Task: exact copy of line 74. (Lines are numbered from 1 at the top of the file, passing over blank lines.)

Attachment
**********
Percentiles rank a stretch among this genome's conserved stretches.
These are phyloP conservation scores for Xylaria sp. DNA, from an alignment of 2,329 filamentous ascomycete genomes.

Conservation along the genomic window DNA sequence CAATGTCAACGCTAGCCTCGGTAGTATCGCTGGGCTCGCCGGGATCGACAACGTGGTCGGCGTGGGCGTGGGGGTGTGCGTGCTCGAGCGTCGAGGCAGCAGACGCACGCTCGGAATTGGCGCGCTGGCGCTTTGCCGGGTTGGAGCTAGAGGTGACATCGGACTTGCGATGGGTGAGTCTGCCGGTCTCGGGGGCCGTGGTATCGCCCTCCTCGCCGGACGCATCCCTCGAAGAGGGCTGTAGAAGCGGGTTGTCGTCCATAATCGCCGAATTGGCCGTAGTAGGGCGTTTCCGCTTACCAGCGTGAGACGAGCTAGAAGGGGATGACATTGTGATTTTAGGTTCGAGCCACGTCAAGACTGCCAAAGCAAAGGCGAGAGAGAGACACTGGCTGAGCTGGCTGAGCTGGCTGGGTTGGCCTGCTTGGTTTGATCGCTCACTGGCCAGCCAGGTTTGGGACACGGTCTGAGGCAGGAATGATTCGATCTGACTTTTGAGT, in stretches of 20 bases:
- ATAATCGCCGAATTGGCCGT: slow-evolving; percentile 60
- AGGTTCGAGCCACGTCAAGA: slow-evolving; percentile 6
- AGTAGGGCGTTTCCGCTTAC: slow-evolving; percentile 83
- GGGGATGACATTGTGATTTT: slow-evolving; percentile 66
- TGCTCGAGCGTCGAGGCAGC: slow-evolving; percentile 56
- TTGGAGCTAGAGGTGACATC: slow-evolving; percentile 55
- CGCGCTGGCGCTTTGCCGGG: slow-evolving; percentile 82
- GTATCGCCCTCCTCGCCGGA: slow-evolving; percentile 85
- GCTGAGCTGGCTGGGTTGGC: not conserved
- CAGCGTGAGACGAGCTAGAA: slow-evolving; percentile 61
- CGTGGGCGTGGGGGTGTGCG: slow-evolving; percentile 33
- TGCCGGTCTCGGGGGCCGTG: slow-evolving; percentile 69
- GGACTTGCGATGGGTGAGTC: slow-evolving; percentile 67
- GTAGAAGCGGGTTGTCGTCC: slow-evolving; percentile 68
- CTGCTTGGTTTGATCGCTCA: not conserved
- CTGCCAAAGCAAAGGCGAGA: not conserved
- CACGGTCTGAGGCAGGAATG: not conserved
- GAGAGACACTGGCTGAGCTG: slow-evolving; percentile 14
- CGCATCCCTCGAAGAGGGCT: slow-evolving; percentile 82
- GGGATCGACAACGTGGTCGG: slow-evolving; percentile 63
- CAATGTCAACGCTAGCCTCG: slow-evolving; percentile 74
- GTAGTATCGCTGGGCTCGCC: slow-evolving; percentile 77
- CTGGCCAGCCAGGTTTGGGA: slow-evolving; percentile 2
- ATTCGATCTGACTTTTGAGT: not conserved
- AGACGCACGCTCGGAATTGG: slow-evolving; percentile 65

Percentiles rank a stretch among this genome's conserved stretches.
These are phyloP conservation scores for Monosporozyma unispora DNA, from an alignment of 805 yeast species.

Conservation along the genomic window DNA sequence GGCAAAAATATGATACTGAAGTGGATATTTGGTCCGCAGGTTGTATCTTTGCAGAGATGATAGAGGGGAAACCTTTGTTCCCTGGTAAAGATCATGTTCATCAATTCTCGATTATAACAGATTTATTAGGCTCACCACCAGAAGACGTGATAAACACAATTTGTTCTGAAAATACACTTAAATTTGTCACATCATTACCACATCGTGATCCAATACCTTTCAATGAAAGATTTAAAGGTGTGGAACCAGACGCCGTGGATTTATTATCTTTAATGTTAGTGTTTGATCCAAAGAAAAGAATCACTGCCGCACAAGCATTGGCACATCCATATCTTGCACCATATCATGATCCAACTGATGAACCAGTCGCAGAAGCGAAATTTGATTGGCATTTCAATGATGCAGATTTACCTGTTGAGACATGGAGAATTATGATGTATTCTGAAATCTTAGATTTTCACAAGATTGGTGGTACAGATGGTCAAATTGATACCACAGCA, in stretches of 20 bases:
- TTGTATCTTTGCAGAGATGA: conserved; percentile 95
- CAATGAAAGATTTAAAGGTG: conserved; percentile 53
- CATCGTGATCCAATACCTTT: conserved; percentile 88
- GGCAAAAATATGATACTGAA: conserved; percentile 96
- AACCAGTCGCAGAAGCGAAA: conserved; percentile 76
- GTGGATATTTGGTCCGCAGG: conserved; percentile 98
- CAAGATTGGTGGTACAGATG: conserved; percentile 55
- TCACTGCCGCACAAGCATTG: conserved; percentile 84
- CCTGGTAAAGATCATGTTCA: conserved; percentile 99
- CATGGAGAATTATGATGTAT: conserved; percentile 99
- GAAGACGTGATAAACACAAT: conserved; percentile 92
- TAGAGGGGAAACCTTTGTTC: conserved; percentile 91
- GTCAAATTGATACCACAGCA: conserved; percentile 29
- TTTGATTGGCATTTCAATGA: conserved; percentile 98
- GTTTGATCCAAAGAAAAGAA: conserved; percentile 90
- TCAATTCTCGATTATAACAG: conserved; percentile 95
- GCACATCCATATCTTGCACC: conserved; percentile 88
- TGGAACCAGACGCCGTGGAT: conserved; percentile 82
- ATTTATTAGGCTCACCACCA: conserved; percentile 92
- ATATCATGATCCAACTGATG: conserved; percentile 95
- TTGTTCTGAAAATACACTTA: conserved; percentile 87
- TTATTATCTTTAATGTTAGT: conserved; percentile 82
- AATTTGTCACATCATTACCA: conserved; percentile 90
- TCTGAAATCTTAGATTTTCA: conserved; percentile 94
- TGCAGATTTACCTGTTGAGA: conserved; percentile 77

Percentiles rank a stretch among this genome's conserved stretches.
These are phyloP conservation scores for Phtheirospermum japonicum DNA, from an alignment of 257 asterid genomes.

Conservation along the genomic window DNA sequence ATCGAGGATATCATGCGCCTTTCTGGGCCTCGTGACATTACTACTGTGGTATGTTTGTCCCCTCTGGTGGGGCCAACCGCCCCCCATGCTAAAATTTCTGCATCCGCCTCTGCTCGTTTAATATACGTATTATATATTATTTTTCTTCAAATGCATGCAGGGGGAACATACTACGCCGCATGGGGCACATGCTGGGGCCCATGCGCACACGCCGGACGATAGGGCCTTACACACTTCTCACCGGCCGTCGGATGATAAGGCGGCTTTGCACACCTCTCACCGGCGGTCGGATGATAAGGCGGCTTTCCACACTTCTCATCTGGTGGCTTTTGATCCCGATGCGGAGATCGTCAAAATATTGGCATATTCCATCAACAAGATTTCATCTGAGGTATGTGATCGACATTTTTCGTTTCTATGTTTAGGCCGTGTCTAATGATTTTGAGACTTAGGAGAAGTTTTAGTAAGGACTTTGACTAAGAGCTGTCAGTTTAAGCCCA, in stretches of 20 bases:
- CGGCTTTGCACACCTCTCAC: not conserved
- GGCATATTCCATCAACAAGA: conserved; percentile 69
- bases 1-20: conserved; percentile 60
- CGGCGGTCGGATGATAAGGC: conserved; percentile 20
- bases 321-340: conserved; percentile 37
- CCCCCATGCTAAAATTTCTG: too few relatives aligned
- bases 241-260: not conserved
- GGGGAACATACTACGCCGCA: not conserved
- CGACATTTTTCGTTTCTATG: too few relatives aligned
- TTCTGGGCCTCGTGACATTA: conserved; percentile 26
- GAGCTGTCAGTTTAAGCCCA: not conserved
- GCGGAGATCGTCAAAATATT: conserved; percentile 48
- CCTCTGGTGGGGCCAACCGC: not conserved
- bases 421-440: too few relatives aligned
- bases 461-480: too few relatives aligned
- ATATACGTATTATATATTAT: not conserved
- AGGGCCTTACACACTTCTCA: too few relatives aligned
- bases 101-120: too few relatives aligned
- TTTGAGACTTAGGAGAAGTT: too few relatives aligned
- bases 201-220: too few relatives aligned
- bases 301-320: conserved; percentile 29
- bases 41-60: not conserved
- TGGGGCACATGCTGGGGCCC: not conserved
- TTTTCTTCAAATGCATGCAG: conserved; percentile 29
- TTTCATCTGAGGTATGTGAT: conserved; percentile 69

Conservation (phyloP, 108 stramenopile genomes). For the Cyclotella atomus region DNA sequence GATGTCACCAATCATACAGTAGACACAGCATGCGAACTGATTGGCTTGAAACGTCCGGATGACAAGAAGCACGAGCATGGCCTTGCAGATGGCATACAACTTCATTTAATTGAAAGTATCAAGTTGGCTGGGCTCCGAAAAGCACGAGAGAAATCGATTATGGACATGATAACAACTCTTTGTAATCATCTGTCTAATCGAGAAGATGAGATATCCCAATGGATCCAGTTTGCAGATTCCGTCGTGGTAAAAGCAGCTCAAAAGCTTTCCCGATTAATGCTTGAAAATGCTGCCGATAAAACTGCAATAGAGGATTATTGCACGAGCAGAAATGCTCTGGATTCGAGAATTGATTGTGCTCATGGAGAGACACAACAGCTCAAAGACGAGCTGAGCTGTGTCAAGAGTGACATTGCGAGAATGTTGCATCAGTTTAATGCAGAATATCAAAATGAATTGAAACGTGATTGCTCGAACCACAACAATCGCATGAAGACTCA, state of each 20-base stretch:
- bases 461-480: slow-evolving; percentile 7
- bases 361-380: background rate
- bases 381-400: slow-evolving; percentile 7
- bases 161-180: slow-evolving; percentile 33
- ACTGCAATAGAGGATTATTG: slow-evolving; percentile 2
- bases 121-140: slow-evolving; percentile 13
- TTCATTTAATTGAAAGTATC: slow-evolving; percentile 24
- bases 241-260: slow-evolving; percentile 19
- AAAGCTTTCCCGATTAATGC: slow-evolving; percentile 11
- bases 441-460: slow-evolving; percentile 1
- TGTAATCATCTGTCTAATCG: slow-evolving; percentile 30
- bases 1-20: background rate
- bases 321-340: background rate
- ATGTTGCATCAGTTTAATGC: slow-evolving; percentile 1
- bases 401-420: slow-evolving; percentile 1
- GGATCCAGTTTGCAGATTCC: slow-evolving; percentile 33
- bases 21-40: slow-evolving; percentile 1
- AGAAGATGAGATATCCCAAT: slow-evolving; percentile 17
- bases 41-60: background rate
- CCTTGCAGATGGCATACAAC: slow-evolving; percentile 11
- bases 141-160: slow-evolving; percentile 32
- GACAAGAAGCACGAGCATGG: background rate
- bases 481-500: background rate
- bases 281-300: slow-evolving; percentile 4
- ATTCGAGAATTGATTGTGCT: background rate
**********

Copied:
- bases 461-480: too few relatives aligned